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Hello again! I don't believe wanting an accurate assessment of our fisheries (scientific data) to determine season length and bag limits is a bad idea at all. As a matter of fact it will take the "guessing" and "inaccurate data" out of the equation. If it's based on science and math they can set the maximum seasons and bag limits. Then they would just have to figure out a system that would be fairly accurate to determine what is actually caught. If the Gulf Council would do that in 2010, I could live with holding to the existing law because then in 2011 the seasons and bag limits would be based on known scientific facts.



One fact that I had pointed out to me is this, our area of the Gulf may be over run with Red Snapper but other areas are not. The season lengths and bag limits have to take the entire Gulf of Mexico into consideration. On the up side, Snapper Bob at NOAA has already said that it looks like season length and bag limit may be increased (most likely next year). A couple of guys here have presented data of sorts to the Gulf Council, the data they have may very well provide a scientific reason why there are healthy Red Snapper populations in the areas where they gathered the data. This may provide some insight for consideration on why some areas are more healthy than others.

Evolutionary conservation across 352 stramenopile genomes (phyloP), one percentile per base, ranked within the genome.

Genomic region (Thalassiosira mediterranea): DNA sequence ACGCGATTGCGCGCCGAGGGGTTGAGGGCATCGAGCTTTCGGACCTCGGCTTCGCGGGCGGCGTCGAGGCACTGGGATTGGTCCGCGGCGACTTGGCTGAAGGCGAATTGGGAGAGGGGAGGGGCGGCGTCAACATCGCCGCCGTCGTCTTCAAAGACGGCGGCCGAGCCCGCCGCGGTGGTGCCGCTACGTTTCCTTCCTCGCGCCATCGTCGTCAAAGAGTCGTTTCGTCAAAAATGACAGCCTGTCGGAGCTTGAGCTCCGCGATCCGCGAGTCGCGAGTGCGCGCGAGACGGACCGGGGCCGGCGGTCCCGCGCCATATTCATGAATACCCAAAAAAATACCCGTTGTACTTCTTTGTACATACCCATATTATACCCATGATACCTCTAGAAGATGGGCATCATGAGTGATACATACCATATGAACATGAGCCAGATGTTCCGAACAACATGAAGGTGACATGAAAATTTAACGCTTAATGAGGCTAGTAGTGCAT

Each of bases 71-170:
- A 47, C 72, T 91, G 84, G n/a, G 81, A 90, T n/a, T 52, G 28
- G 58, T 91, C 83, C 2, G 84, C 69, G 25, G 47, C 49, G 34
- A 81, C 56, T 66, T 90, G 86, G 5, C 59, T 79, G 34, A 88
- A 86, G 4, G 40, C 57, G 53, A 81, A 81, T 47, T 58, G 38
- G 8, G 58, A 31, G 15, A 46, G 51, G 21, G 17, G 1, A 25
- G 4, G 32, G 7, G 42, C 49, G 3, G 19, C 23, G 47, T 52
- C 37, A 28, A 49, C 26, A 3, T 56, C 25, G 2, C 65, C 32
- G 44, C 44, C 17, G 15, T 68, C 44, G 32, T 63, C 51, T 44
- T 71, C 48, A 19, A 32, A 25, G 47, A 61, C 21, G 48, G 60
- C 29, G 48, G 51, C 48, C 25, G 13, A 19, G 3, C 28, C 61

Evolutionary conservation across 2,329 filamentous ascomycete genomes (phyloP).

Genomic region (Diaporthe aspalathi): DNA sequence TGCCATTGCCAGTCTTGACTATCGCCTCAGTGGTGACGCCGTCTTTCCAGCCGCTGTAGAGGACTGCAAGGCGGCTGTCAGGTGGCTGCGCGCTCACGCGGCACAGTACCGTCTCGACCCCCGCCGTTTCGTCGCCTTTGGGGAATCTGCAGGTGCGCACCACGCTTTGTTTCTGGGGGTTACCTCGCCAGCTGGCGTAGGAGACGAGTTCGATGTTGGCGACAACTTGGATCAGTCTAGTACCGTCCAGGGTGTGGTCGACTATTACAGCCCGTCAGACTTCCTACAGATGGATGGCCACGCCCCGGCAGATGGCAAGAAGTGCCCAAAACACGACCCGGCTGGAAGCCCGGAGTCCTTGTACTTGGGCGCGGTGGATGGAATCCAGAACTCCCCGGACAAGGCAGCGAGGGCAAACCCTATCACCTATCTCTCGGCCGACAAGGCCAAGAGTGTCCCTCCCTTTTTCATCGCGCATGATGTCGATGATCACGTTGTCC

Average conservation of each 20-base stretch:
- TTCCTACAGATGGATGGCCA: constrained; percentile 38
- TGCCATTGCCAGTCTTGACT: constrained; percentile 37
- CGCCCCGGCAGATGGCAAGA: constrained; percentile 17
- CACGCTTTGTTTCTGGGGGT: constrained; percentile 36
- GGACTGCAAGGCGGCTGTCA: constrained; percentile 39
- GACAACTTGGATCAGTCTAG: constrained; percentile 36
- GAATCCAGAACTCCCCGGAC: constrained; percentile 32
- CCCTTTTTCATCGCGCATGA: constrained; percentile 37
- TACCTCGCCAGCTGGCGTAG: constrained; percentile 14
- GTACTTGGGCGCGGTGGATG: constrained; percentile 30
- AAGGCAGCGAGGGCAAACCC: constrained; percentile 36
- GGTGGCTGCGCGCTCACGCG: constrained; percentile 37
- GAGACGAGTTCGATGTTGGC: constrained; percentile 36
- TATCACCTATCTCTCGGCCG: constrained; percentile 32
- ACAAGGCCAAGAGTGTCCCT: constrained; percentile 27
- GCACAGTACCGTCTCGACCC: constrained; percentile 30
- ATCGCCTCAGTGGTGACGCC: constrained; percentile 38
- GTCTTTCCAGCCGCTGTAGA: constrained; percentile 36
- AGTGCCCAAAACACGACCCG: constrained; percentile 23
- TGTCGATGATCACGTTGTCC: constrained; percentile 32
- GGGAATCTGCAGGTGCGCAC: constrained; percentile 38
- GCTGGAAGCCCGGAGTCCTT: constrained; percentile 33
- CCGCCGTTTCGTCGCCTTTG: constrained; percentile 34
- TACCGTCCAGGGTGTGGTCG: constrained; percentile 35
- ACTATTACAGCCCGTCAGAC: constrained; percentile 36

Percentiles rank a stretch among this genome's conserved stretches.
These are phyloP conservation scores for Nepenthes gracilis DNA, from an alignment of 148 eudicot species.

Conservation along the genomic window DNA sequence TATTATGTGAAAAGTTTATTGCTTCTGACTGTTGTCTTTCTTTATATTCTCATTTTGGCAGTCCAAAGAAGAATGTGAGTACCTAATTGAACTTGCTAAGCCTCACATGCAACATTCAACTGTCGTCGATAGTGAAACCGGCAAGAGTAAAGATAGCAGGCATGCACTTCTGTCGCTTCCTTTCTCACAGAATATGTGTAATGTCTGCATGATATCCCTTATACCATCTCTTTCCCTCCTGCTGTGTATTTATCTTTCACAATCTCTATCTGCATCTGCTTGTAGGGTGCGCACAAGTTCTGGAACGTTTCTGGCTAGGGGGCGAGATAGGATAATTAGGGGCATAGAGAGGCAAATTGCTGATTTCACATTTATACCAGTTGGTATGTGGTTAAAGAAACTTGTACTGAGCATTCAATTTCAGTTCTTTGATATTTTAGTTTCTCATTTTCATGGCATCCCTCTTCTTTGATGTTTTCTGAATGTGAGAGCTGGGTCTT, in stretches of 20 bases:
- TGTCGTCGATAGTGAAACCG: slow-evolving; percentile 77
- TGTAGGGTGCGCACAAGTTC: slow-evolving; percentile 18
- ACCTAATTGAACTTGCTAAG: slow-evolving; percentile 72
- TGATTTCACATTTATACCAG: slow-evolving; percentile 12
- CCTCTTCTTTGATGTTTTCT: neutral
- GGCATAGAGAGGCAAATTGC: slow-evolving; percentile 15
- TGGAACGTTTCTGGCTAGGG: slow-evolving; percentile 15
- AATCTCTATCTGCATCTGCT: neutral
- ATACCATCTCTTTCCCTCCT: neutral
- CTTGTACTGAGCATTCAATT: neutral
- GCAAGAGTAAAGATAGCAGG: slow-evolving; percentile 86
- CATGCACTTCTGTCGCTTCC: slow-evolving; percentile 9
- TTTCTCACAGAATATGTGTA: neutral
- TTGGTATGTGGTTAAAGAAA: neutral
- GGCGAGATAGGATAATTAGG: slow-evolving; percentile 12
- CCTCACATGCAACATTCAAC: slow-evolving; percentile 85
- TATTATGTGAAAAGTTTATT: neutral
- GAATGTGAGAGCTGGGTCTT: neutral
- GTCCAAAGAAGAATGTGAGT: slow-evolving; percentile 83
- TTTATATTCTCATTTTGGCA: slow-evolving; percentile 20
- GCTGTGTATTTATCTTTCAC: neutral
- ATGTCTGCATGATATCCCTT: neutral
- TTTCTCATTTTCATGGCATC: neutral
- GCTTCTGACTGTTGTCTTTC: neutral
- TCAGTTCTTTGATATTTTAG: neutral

There is a dark side to this as well. The Gulf of Mexico is going to be the sole American source of Red Snapper for the consumers in our country and we better include Canada too. The SE Atlantic region closure is going to have an impact on our fisheries weather we like it or not. I'm not sure how the regulation of commercial Red Snapper fishing works. If the regulations are written to prevent serious over fishing then we don't have to worry about it unless it allows them to do it this year and take it off the top of the next year's TAC. If that's the case, it's possible that it could cause a problem for us next year. We will also see some recreational anglers that normally take their fishing vacations in the SE Atlantic region, how many I can't even guess, much less try to calculate the impact that it will have on the fisheries. Monitoring the commercial catch doesn't appear to be a big problem but it kind of looks like it is for recreational anglers, the last time FWC stopped me to check my catch was in the year 2000.